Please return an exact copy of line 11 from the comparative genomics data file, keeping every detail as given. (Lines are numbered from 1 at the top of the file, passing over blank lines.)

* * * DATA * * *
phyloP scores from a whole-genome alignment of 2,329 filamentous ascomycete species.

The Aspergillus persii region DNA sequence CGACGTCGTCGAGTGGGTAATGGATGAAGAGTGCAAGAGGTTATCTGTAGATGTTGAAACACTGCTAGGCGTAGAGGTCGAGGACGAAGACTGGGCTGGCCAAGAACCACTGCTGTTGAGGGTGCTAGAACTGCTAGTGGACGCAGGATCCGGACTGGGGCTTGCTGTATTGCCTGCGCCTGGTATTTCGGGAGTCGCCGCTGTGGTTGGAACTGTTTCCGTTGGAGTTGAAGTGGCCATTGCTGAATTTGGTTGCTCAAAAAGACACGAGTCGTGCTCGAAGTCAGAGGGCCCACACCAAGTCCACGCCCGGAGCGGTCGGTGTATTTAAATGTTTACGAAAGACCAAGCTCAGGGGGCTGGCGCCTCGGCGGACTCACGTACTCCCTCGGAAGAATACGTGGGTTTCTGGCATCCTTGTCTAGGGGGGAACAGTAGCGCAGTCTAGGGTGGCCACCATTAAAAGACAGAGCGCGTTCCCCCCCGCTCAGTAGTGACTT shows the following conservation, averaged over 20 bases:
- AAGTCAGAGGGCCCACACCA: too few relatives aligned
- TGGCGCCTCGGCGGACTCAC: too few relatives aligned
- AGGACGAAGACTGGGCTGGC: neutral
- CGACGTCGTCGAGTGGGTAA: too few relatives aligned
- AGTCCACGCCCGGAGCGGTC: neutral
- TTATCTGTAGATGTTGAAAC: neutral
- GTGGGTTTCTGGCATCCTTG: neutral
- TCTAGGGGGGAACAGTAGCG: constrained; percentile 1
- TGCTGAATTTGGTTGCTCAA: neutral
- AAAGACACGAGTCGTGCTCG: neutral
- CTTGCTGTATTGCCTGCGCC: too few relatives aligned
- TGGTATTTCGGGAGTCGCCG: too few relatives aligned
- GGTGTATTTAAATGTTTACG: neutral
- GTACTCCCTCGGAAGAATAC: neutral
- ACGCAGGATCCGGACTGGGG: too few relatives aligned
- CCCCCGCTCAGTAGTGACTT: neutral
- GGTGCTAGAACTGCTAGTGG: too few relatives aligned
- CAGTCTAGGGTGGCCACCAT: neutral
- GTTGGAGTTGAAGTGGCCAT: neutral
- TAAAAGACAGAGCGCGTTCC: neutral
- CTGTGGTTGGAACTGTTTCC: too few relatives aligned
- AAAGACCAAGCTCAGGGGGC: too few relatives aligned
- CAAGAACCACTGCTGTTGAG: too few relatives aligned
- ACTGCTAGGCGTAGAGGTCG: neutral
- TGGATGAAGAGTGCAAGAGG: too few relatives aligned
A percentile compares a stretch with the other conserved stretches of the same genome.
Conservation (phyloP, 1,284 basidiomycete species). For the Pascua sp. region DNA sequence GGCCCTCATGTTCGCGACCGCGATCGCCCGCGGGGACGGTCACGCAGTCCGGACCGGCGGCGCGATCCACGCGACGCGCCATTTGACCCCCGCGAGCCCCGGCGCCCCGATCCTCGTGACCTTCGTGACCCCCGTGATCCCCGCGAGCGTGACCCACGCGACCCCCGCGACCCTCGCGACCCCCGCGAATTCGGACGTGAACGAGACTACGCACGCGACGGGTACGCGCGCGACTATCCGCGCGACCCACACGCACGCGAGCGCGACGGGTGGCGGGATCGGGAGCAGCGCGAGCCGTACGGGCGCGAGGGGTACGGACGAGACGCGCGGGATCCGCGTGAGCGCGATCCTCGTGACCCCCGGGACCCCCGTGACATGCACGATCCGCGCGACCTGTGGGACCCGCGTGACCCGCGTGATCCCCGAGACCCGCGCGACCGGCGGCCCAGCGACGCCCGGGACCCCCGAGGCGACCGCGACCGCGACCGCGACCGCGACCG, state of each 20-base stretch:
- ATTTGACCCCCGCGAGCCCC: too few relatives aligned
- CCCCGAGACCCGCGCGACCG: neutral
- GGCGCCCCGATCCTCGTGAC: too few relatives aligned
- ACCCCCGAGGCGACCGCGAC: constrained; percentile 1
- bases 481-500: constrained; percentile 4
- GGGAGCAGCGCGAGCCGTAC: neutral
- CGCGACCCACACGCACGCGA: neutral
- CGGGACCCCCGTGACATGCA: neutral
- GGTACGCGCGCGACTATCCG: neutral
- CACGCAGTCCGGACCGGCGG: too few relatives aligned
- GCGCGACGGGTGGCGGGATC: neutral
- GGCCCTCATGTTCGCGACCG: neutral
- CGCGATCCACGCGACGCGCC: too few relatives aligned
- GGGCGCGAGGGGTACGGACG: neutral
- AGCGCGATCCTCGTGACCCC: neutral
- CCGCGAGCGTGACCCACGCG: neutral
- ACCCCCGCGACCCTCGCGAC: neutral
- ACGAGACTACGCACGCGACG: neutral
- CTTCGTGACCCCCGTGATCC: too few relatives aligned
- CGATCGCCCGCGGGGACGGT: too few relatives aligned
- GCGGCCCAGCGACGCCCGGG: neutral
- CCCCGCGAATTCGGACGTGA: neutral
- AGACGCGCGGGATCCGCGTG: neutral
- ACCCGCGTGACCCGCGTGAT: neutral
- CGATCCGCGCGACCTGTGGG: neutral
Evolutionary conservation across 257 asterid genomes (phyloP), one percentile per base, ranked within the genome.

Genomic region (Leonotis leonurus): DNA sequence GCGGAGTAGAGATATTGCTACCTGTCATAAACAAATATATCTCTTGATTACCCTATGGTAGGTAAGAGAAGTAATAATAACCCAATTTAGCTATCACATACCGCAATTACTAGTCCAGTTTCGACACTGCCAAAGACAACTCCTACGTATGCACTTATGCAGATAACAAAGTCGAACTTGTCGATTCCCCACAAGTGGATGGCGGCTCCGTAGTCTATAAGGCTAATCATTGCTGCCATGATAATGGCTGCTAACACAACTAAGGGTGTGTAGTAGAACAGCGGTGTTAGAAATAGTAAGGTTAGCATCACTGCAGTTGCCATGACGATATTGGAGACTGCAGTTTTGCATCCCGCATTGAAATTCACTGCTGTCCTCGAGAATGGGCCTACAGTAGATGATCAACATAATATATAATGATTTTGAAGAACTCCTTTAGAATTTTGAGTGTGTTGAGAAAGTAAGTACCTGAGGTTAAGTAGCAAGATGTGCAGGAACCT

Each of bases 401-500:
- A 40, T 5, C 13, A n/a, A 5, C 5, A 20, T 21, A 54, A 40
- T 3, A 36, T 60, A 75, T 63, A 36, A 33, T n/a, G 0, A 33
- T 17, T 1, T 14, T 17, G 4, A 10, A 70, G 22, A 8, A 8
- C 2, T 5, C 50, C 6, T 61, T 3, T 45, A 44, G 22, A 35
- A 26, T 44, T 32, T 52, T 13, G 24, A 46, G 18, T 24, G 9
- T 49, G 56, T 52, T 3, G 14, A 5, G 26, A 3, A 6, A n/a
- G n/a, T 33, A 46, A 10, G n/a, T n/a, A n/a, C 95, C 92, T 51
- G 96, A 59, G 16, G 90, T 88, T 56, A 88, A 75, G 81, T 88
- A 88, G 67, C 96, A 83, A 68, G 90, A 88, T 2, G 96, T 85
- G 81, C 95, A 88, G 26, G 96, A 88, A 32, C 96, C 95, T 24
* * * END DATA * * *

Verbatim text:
- TGCTGAATTTGGTTGCTCAA: neutral